We have just entered the 16 Days of Activism for No Violence Against Women and Children campaign here in South Africa, and disturbing to note is the absence of any mention of women and children with disabilities, both as victims and survivors of abuse which leads to disability.
This campaign is held every year for the 15 days from 26 November to 10 December, in an effort to focus public attention on the increasing violence against women and children in South Africa. My question is : Why is there little to no mention of women & children with disabilities in the public campaign?
The fact is that women with disabilities are 1.5 to 10 times more likely to suffer domestic abuse and rape, and when such cases are reported, the justice system, police services and care workers are not equipped to deal with them. They are also less likely to have access to social, reproductive and psychological counselling as so-called able-bodied women on the mistaken reasoning that they are somehow asexual or that nobody would want a physical relationship with them anyway. Many women & girls with disabilities are forced to undergo sterilisation without their consent.
Many misperceptions exist around the sexuality of women with disabilities, with some attackers going as far as not considering women & girls with disabilities as human beings, and committing the most atrocious acts because of that belief!
Initiatives which promote the prevention of violence against women and girls rarely include or reach out to women with disabilities, in particular those with mental or intellectual disabilities. There are no statistics for the actual incidence of rape cases, reported or otherwise, amongst women with disabilities. This could be because the credibility of women with disabilities is somehow questioned or simply because statistics around disability have not been differentiated into gender.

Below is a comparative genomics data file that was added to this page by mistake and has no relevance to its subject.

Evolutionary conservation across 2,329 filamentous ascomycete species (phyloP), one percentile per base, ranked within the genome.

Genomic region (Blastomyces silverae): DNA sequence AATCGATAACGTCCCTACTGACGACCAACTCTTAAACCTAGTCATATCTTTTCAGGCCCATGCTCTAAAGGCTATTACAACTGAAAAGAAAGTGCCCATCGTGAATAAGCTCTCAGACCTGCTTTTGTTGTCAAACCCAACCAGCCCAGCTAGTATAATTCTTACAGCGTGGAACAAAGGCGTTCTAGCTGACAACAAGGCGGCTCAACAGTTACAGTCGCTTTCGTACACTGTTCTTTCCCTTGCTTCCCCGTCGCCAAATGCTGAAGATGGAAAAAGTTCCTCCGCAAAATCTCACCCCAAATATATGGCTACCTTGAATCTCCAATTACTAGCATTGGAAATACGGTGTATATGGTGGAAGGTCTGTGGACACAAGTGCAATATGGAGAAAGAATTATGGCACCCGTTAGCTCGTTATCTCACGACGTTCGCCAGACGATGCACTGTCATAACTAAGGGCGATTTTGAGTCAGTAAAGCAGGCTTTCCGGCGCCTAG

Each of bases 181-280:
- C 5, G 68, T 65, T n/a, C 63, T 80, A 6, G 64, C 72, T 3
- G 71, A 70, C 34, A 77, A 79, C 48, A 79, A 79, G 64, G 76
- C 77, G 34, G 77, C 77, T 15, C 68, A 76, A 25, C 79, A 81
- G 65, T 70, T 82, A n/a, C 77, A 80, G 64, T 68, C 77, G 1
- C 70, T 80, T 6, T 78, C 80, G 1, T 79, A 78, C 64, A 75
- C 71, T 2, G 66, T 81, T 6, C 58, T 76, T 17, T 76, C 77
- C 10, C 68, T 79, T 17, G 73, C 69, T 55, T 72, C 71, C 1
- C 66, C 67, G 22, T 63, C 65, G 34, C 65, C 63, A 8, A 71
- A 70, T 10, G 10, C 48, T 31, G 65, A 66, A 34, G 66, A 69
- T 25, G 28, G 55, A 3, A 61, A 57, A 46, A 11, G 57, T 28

Furthermore, it is disturbing to note that there is no material on gender-based violence available in Braille, on audiotape or in large font format, nor are there dedicated shelters for women with disabilities and most existing shelters are not accessible to women with disabilities.
So what do we say to each other during this year’s 16 Days campaign? Spare a thought for women who do not enjoy the same fundamental freedoms that we do. Civil society definitely has a role to play in including women with disabilities when planning services, treatment programs and prevention campaigns. And let’s not forget Government who must provide all services available to the general public also to women with disabilities, on an equal basis and to include women with disabilities in the decision-making process.
A large part of this inclusion is accessibility; suitable transport to and from services, supported communication for women with hearing loss or speech difficulties, adequately trained and sensitised health care workers, easy to understand literature and information, as well as campaigns aimed at raising awareness of the discrepancies in attitude towards women with disabilities and promoting their rights, to name a few.
Luckily we have the White Paper on the Rights of Persons with Disabilities to guide us in this, but it is up to us to ensure that the White Paper is enforced.
Where do you stand on this issue? And are you prepared to get involved in helping to change the life of a fellow woman, a sister?